CC BY-NC-ND 4.0 · Thromb Haemost
DOI: 10.1055/s-0040-1718373
Cellular Haemostasis and Platelets

The Use of Recombinant Activated Factor VII in Patients with Glanzmann's Thrombasthenia

1  Department of Medicine, Pediatrics and Oncology, University of Calgary Cumming School of Medicine, Calgary, Alberta, Canada
2  Southern Alberta Rare Blood and Bleeding Disorders Comprehensive Care Program, Foothills Medical Centre, Calgary, Alberta, Canada
› Author Affiliations
Funding This work was supported by Novo Nordisk.
 

Abstract

Platelet transfusion is the standard treatment to control or prevent bleeding in patients with Glanzmann's thrombasthenia (GT), but platelets are often unavailable. Recombinant activated factor VII (rFVIIa) is an effective alternative to platelets in patients with GT with past/present refractoriness to platelet transfusions and antibodies to platelets. However, there is an unmet need for an alternative to platelets in patients without antibodies. This report summarizes evidence of efficacy and safety of rFVIIa in patients with GT without refractoriness or antibodies to platelets from three different sources: the Glanzmann's Thrombasthenia Registry (GTR), published literature (January 01, 1999 to December 01, 2017), and the Novo Nordisk safety surveillance database. In the GTR, 133 patients received rFVIIa for the treatment of 333 bleeding episodes and prevention of bleeding in 157 surgical procedures. Overall efficacy rates were 79 and 88%, respectively, in patients treated for bleeding episodes or for the prevention of bleeding during surgery; effectiveness was generally similar across refractoriness/antibody status categories. Median dose per infusion of rFVIIa was close to that recommended for patients with GT (90 µg/kg). Data from 14 published case reports also demonstrated that rFVIIa is effective with an acceptable safety profile in patients with GT without antibodies to platelets. Analysis of adverse events reported in GTR and in Novo Nordisk safety surveillance database did not raise any new safety concerns. These data supported the label extension of rFVIIa to include cases where platelets are not readily available, which was approved by the European Medicines Agency in December 2018.


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Introduction

Glanzmann's thrombasthenia (GT) is a rare inherited bleeding disorder characterized by quantitative or qualitative defects in the platelet membrane integrin α2bβ3 (also known as glycoprotein IIb/IIIa), resulting in abnormal platelet function.[1] In addition to bleeding diathesis, loss of integrin α2bβ3 (from ITGA2B and/or ITGB3 mutations) and αvβ3 (from an ITGB3 mutation) may affect other biological processes in patients with GT.[2]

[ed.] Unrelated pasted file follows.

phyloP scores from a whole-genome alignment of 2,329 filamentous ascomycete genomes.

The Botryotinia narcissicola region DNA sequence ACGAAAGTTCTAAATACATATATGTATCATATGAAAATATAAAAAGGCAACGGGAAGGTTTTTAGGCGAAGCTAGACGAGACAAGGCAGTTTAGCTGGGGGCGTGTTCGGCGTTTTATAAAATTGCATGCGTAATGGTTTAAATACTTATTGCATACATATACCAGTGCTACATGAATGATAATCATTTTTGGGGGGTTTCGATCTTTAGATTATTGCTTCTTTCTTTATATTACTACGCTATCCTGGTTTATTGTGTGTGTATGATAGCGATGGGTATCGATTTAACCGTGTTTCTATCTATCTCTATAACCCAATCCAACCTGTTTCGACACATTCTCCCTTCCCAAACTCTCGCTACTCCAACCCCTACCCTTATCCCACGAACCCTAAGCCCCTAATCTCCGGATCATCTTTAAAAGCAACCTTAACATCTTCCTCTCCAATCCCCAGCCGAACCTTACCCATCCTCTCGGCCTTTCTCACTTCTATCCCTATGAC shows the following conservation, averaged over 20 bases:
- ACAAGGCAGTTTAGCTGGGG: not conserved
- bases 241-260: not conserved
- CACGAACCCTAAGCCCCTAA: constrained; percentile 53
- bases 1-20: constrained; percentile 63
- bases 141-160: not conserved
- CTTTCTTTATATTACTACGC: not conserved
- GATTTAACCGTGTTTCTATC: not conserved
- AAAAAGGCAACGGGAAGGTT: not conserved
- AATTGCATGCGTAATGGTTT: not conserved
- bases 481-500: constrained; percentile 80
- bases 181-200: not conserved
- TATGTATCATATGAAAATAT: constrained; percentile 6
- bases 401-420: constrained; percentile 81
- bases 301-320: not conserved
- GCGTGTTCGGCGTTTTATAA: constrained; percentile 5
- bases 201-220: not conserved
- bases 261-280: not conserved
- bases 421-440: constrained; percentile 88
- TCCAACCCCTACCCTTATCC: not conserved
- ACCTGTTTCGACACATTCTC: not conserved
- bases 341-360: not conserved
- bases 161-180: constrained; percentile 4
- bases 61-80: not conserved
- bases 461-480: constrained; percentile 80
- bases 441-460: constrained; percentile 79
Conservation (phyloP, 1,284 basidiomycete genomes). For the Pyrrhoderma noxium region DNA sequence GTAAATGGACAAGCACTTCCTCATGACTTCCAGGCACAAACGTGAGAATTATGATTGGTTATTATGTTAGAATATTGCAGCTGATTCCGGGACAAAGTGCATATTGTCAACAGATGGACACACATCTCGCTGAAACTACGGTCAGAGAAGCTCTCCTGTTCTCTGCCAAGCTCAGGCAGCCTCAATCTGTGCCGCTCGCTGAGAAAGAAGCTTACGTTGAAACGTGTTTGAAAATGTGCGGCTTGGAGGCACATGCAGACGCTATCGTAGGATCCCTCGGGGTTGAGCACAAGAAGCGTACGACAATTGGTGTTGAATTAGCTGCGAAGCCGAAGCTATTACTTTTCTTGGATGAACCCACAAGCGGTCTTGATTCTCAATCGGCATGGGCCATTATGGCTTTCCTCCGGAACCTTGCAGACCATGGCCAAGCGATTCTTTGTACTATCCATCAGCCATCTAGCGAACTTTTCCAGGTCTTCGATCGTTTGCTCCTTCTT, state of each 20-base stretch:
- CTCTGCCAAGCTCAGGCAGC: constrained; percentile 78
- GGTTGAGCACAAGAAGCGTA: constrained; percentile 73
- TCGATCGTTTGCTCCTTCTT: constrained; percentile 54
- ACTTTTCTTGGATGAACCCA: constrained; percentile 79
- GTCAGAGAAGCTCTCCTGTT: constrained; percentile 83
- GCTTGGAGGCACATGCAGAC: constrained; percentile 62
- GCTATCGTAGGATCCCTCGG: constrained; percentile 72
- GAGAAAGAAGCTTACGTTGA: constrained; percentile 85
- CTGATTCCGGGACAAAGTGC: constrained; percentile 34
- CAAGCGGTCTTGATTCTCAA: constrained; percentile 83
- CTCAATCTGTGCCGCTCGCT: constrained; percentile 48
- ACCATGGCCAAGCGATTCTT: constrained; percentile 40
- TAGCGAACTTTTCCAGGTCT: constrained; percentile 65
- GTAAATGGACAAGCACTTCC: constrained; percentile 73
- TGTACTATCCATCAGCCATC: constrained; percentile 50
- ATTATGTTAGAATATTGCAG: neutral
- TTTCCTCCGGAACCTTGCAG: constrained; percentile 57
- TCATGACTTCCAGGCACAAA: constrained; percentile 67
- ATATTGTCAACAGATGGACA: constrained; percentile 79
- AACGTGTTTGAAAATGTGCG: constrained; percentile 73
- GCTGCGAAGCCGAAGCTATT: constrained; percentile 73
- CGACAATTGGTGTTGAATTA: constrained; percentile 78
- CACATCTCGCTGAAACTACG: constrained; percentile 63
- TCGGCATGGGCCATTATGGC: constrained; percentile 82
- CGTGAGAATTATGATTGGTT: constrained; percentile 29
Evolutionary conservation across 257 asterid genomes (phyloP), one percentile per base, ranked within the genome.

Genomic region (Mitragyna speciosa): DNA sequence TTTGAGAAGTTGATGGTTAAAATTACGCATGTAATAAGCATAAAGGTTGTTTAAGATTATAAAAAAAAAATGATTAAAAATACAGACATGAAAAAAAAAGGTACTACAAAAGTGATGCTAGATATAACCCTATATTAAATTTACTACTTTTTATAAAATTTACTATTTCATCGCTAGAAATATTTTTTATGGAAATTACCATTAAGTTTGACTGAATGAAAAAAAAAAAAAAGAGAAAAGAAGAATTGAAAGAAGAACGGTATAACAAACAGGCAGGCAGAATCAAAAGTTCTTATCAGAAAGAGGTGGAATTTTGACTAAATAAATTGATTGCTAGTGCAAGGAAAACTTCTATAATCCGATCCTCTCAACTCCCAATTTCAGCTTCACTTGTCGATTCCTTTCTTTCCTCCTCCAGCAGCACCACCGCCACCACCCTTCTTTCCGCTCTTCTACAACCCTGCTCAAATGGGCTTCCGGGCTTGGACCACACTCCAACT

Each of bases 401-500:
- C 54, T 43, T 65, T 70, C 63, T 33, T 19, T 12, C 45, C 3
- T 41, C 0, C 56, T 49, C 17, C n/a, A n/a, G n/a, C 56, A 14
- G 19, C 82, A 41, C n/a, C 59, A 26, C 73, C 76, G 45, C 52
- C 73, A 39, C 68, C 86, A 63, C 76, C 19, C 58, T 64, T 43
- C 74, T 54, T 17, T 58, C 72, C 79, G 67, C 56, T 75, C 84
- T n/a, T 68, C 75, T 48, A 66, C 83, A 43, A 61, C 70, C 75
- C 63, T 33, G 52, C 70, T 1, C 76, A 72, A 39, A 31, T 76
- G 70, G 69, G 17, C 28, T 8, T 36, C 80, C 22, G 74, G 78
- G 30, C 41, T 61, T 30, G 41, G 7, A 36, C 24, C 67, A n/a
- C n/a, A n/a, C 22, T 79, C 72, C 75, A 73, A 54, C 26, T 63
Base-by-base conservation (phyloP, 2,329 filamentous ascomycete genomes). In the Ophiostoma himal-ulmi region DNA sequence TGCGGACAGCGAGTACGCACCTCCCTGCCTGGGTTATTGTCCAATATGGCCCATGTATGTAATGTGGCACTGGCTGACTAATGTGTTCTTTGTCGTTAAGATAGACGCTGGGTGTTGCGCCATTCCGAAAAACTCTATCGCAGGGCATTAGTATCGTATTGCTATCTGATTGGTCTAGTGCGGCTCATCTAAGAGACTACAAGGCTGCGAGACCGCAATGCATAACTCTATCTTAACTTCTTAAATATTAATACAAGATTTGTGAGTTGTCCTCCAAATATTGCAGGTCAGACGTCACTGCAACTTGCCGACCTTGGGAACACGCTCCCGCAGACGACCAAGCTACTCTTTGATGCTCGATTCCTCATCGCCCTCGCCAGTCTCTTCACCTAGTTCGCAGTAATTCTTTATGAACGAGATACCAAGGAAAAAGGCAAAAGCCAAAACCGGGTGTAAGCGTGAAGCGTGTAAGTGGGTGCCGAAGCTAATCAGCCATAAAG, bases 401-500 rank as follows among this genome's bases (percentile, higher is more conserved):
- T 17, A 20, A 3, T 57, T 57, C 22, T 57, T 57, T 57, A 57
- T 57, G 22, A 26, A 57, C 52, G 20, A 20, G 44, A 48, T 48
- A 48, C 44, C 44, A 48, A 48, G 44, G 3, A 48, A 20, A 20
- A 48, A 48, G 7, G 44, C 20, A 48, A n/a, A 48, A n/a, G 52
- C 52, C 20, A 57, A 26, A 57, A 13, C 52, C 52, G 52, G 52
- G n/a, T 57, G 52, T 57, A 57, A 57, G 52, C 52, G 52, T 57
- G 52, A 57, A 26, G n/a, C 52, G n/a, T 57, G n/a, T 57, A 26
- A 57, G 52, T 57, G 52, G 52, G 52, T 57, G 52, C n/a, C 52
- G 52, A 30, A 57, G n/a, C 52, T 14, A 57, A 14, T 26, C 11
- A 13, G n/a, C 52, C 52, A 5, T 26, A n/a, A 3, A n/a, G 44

Patients with GT develop bleeding symptoms early in childhood.[3] In the Glanzmann's Thrombasthenia Registry (GTR), among the 187 patients with a known age of onset of bleeding, 53% had bleeding symptoms by 1 year of age and 85% by 14 years of age (median and mean ages of onset were 1 year and 5.6 years, respectively).[4]

Bleeding complications are typically mucocutaneous and may include epistaxis, purpura, gingival hemorrhage, and menorrhagia. Patients with GT also experience bleeding following trauma or surgical procedures, and during or after childbirth.[1] [5] Women of reproductive age are particularly vulnerable to bleeding, with estimated incidences of menorrhagia ranging from 74 to 98%.[1] [4] In a systemic review by Siddiq et al, bleeding was reported in almost half of the 40 pregnancies in 35 women, although most bleeds were mucocutaneous and relatively mild.[6] In addition, primary (within 24 hours of birth) and secondary (24 hours to 12 weeks after birth) postpartum bleedings were observed in one-third and one-quarter of cases, respectively.

Bleeding episodes can often be treated by local measures and antifibrinolytics.[5] [7] Platelet transfusion is the standard of care if the bleeding is unresponsive to these conservative means.[3] [5] However, platelet transfusion has several limitations including potential for blood-borne pathogen transmission, particularly bacterial infection.[8] Risk of residual viral infection with blood products is now very low,[9] but emergent pathogens are a concern.[8] Patients may develop antibodies to human leucocyte antigen (HLA) or integrin α2bβ3, which can lead to platelet refractoriness, making future transfusions ineffective.[3] [5] In addition, platelets may not be readily available in emergencies.[4] Importantly, antibodies against α2bβ3 can cross the placenta, resulting in thrombocytopenia and bleeding in the fetus and neonates; among the 40 pregnancies reviewed by Siddiq et al, maternal alloimmunization to platelet antigens (which may occur due to exposure to α2bβ3 platelets in fetomaternal circulation as well as by platelet transfusion) occurred in approximately three-quarters of pregnancies and was associated with four neonatal deaths.[6] Therefore, there is an unmet need for a readily available alternative to platelet transfusions to avoid the risk of alloimmunization against platelets.

Recombinant activated factor VII (rFVIIa; eptacog alfa activated, NovoSeven, Novo Nordisk A/S, Bagsværd, Denmark) was approved by the European Medicines Agency (EMA) in 2004 for the treatment of bleeding episodes and for the prevention of bleeding during surgery or invasive procedures in patients with GT; but its use was limited to those with antibodies to integrin α2bβ3 and/or HLA, and with past or present refractoriness to platelet transfusions.[10]